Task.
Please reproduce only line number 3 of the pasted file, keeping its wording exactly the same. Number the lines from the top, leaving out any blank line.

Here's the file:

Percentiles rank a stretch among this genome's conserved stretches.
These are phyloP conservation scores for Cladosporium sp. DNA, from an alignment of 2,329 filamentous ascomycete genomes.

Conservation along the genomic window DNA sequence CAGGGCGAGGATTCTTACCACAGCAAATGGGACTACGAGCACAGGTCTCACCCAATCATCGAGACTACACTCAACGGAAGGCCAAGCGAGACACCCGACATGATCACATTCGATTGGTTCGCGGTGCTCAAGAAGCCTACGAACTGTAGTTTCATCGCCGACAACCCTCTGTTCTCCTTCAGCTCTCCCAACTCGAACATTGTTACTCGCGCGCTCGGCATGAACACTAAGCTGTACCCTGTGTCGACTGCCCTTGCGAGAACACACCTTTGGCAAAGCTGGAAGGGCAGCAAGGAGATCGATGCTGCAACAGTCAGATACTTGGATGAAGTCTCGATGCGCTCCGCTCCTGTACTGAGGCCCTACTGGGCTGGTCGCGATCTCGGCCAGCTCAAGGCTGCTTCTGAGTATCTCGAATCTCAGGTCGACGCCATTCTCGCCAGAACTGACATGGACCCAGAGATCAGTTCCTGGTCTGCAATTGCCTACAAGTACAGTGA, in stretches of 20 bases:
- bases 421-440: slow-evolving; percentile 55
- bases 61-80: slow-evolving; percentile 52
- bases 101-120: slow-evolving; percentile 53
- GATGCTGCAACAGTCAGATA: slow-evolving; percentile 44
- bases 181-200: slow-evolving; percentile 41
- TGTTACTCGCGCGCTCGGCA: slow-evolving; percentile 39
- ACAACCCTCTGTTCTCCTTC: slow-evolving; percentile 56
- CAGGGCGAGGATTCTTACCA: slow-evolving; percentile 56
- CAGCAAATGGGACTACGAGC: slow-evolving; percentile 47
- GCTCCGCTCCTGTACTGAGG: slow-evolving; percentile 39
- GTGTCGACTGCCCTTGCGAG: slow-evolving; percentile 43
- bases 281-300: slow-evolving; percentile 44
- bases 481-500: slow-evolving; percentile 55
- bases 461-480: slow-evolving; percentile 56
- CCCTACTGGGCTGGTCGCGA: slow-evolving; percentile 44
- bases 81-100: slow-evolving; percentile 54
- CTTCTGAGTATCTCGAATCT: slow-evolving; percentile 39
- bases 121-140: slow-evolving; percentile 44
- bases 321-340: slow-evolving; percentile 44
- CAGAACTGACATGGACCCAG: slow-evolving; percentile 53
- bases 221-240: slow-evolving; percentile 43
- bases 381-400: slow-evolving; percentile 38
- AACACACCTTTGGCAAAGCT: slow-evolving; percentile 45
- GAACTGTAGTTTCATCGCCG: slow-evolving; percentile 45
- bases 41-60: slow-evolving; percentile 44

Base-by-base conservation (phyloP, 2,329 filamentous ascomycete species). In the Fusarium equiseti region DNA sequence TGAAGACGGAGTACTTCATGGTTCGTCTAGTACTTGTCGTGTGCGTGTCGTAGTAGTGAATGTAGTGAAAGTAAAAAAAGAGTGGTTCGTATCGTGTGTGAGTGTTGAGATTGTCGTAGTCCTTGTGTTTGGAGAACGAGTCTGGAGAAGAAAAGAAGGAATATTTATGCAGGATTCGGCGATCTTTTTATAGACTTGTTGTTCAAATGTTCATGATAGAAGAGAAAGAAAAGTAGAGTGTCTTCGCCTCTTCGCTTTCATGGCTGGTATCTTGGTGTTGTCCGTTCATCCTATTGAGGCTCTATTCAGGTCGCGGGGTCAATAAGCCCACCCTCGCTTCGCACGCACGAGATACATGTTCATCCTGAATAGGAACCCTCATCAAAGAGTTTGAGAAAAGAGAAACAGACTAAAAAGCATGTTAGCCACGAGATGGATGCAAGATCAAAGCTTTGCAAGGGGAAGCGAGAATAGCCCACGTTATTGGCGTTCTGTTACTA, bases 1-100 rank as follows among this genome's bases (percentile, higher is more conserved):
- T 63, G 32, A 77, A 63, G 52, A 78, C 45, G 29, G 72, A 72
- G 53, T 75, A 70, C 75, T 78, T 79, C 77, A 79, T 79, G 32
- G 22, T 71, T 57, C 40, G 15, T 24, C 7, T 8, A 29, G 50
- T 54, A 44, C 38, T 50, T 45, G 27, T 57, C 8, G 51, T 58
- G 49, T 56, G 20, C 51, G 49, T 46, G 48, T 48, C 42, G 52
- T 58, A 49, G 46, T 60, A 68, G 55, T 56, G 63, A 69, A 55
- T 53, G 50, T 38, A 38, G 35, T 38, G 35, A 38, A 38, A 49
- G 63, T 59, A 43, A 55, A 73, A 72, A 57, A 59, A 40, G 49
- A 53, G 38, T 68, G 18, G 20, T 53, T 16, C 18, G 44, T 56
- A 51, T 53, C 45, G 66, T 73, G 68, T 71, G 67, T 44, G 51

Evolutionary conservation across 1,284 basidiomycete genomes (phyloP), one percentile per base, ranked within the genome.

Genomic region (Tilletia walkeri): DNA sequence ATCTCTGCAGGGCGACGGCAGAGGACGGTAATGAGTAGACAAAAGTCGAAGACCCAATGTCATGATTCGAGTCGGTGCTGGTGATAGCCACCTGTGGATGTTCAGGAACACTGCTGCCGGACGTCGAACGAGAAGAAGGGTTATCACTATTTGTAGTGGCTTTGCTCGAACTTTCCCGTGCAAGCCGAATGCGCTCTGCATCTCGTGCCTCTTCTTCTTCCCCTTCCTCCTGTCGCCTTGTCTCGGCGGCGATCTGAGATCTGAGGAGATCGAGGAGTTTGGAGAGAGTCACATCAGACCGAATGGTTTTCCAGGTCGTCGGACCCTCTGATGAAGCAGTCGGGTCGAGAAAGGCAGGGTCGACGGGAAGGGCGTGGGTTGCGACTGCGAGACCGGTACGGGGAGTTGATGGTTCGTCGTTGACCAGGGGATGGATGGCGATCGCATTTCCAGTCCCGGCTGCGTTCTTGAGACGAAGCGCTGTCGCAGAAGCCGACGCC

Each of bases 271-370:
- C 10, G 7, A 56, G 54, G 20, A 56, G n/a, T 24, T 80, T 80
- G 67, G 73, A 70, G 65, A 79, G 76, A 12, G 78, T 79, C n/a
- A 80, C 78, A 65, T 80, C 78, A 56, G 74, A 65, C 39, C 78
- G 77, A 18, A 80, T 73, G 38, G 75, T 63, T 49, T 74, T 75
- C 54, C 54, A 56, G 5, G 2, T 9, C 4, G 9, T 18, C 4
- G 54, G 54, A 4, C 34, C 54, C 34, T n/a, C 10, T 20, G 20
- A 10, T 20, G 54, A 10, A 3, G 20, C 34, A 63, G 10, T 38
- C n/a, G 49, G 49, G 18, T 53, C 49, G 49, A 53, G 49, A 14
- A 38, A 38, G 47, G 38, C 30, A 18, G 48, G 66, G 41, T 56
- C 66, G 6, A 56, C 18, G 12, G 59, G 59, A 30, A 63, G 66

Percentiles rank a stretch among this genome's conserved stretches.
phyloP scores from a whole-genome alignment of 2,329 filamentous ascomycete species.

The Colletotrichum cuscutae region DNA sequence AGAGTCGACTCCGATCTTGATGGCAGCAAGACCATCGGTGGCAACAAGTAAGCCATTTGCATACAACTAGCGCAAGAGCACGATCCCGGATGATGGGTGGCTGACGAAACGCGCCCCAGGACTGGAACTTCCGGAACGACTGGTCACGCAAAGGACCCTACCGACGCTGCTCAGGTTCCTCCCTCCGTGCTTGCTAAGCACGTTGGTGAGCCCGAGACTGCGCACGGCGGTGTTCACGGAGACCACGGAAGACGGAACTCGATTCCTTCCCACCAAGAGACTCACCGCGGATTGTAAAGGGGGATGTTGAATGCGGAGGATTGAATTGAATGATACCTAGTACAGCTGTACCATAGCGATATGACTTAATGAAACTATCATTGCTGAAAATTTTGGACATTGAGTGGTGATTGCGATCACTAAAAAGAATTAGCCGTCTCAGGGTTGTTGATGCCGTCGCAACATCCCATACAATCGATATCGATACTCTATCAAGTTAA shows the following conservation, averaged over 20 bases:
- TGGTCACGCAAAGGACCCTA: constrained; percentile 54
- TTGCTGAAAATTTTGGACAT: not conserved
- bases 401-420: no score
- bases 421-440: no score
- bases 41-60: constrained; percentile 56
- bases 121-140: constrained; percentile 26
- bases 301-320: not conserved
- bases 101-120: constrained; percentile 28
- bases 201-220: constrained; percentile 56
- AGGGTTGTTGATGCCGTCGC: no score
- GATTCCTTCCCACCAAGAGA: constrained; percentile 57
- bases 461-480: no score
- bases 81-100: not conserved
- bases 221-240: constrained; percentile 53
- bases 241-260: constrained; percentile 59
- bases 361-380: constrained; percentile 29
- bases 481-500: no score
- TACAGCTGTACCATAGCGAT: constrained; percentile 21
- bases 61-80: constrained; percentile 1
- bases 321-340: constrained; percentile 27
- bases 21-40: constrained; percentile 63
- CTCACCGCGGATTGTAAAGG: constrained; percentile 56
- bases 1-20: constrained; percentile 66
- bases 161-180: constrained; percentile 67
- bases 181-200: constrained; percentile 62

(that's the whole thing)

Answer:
Conservation along the genomic window DNA sequence CAGGGCGAGGATTCTTACCACAGCAAATGGGACTACGAGCACAGGTCTCACCCAATCATCGAGACTACACTCAACGGAAGGCCAAGCGAGACACCCGACATGATCACATTCGATTGGTTCGCGGTGCTCAAGAAGCCTACGAACTGTAGTTTCATCGCCGACAACCCTCTGTTCTCCTTCAGCTCTCCCAACTCGAACATTGTTACTCGCGCGCTCGGCATGAACACTAAGCTGTACCCTGTGTCGACTGCCCTTGCGAGAACACACCTTTGGCAAAGCTGGAAGGGCAGCAAGGAGATCGATGCTGCAACAGTCAGATACTTGGATGAAGTCTCGATGCGCTCCGCTCCTGTACTGAGGCCCTACTGGGCTGGTCGCGATCTCGGCCAGCTCAAGGCTGCTTCTGAGTATCTCGAATCTCAGGTCGACGCCATTCTCGCCAGAACTGACATGGACCCAGAGATCAGTTCCTGGTCTGCAATTGCCTACAAGTACAGTGA, in stretches of 20 bases: